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Understanding the process of closing a company with financial problems

There are various ways to close down a limited company, from striking it off the register at Companies House to compulsory liquidation instigated by its directors. The most appropriate route for your business will depend on the seriousness of any financial issues you are experiencing, and the level of debt involved.

Striking off your company is one of the options that might be open. It is a cost-effective and straightforward method of business closure, and one that is often used by directors wishing to retire.

Are you eligible to use voluntary strike off to close down your company?

In order to be eligible for voluntary strike off, the business must not be under threat of liquidation from creditors, or party to any formal insolvency agreement such as a Company Voluntary Arrangement (CVA).

If the company has entered insolvency, however, or you believe it is likely to become insolvent, other procedures may be more suitable. These include two liquidation processes - compulsory liquidation and a Creditors’ Voluntary Liquidation (CVL) procedure.

Begbies Traynor is the UK’s leading corporate rescue and recovery practice.  We can work with you to establish your company’s financial position, helping to prevent the possibility of personal liability for yourself and other directors.

What does striking off a company involve?

There are certain steps that you must take prior to striking off your company from the register at Companies House. These include ceasing trading for three months beforehand, ensuring all your liabilities are met, and many other administrative tasks including the closure of your payroll scheme.

Once the necessary actions have been taken and all company assets have been apportioned among shareholders, you can apply for strike off using form DS01 which should be sent to Companies House along with the payment of £10.

If your application is accepted, a notice will be placed in the Gazette that alerts creditors to the fact that you are closing the company. This is followed by another advert three months later, announcing its dissolution.

Compulsory liquidation

If your business is struggling to survive and has few assets to sell, the directors might choose to send the company into compulsory liquidation. This procedure generally involves the assistance of a solicitor, and takes around two or three months to complete.

One of the downsides of taking this action is that directors will be investigated by the liquidator for instances of misconduct or unlawful trading. They will scrutinise the company’s financial affairs for various types of transaction that might have caused your financial issue, including:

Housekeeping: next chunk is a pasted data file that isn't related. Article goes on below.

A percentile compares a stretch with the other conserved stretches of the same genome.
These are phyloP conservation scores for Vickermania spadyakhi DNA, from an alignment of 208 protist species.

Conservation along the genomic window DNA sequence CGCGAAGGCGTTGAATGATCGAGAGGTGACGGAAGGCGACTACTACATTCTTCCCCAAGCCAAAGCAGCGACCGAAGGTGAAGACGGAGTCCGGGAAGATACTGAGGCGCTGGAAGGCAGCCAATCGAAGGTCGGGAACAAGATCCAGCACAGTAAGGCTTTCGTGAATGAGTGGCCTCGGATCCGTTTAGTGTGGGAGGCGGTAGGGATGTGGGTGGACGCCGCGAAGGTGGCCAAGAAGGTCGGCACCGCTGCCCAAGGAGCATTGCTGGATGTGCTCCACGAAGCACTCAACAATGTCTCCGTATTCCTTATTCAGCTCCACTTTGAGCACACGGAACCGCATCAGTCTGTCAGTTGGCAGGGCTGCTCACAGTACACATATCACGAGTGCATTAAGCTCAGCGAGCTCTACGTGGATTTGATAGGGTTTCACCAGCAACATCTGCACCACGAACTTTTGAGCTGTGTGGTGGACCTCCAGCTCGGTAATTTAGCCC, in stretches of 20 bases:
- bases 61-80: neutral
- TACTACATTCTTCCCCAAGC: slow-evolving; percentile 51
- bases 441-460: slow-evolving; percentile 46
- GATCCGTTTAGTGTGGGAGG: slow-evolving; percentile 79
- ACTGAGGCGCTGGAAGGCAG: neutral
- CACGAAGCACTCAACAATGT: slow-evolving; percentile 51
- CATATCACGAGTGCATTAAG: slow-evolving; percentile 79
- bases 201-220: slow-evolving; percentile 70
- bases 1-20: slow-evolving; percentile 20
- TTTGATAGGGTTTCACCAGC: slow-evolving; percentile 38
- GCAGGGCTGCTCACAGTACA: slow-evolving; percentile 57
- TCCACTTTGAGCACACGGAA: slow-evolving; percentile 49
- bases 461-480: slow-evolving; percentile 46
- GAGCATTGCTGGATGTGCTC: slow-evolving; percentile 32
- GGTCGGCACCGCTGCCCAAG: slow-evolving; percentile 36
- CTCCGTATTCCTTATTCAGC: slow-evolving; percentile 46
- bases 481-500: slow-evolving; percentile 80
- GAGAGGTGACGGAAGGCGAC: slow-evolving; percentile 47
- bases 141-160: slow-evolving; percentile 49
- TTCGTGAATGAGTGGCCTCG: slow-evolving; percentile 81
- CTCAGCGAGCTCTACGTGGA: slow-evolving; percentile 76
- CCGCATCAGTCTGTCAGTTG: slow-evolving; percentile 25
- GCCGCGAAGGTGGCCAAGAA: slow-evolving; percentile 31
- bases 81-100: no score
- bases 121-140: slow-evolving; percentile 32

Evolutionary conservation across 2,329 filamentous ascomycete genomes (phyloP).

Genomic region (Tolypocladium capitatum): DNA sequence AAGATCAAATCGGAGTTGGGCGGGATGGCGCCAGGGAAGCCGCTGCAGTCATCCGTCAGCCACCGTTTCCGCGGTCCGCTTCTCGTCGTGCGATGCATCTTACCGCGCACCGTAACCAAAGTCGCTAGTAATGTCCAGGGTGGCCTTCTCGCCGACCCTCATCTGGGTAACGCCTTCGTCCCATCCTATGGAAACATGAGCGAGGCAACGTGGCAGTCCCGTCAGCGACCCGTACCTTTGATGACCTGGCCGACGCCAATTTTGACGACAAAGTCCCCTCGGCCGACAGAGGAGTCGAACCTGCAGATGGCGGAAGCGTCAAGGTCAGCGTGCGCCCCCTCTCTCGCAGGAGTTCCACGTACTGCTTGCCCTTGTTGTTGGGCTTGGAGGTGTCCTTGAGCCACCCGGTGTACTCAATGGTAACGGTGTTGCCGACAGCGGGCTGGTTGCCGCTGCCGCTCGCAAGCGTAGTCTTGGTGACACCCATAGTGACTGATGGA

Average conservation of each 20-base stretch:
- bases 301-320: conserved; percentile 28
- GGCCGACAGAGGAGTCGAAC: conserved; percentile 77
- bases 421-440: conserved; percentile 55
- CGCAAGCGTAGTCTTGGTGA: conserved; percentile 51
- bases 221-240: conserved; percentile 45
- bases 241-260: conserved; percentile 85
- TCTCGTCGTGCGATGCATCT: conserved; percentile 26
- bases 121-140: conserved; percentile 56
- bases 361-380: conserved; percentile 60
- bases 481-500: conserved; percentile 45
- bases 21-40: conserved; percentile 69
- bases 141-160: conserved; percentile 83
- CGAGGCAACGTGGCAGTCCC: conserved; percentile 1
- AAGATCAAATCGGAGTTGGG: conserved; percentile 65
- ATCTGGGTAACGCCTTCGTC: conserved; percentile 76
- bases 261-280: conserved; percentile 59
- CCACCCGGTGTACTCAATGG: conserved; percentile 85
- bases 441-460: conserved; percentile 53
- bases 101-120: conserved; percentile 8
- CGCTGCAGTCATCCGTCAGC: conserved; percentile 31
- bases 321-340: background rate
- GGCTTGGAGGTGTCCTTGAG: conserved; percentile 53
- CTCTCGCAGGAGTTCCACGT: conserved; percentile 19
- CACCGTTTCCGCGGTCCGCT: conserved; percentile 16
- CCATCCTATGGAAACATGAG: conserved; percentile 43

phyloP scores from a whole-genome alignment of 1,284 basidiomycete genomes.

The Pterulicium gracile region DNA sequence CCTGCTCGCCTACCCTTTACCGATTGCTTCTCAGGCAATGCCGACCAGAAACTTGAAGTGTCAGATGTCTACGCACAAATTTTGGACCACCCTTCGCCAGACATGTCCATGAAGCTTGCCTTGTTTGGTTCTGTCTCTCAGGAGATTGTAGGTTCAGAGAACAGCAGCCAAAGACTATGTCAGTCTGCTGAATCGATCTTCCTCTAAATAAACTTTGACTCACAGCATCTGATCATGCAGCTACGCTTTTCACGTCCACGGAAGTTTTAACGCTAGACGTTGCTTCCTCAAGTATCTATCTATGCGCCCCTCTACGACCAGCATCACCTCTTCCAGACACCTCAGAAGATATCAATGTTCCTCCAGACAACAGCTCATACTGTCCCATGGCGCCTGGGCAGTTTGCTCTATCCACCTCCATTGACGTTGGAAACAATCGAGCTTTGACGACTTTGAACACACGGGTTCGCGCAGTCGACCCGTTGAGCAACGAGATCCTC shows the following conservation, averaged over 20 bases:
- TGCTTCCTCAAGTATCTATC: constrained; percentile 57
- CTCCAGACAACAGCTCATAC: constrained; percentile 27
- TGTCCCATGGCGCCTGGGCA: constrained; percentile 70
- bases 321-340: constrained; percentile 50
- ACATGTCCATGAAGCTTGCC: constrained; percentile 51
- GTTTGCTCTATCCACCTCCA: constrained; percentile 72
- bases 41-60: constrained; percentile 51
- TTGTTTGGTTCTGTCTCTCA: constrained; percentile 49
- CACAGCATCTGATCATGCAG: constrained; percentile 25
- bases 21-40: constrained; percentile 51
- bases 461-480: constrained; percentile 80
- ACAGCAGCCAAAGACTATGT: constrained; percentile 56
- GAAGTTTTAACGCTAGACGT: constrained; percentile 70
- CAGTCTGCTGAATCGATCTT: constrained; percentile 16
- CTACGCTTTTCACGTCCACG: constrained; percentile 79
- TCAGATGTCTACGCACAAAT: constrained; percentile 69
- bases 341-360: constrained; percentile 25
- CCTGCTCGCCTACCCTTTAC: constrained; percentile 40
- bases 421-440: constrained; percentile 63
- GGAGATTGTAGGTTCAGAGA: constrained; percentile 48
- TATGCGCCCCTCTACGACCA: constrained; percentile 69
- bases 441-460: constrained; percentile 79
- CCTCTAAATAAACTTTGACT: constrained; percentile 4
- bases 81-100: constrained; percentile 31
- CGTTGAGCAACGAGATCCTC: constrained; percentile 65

• Transactions at an undervalue
  • Preferential payments
  • Misfeance (this is deliberate but not unlawful wrongdoing by a director)

If you are considering whether or not to place the company into compulsory liquidation because of financial problems, you may want to consider another alternative – a Creditors’ Voluntary Liquidation.

What is a Creditors’ Voluntary Liquidation?

Creditors’ Voluntary Liquidation offers a little more protection for you as a director in terms of the liquidator’s investigation process. By instigating the CVL you are placing your creditors’ interests first, above those of the company and its shareholders.

There is a legal requirement to cease trading when your company becomes insolvent, so if you have high levels of debt which are unlikely to be repaid, or the company’s liabilities are greater than its assets, this may be the best option.

Although you will still be investigated by the liquidator, the fact that you have taken positive action to minimise creditor losses could help you avoid further investigations by the Insolvency Service.

What happens during a Creditors’ Voluntary Liquidation process?

Company shareholders vote on a resolution to enter a CVL with a view to winding up the company.  If a majority of 75% (by shareholding) vote in favour, a liquidator is appointed who takes over control over the company.

An advert is placed in the Gazette, and a meeting of creditors takes place during which the liquidator presents a Statement of Affairs explaining how the company has reached this financial position.

Company assets are professionally valued and sold at auction in order to repay creditors. Once all assets have been realised and the liquidator’s duties are complete, the company will be removed from the Register of Companies and cease to exist.

The most suitable method of closure for your business will depend on the seriousness of your financial problems. The main consideration when it comes to insolvency, and to avoid later allegations of wrongful trading, is to cease trade immediately you suspect that the company cannot pay its bills.

Begbies Traynor specialises in business rescue and recovery, and can offer valuable professional insight into the issues you are experiencing. There may be solutions to your financial problems that do not involve closing the company - call one of our licensed insolvency practitioners for a same-day meeting in complete confidence.

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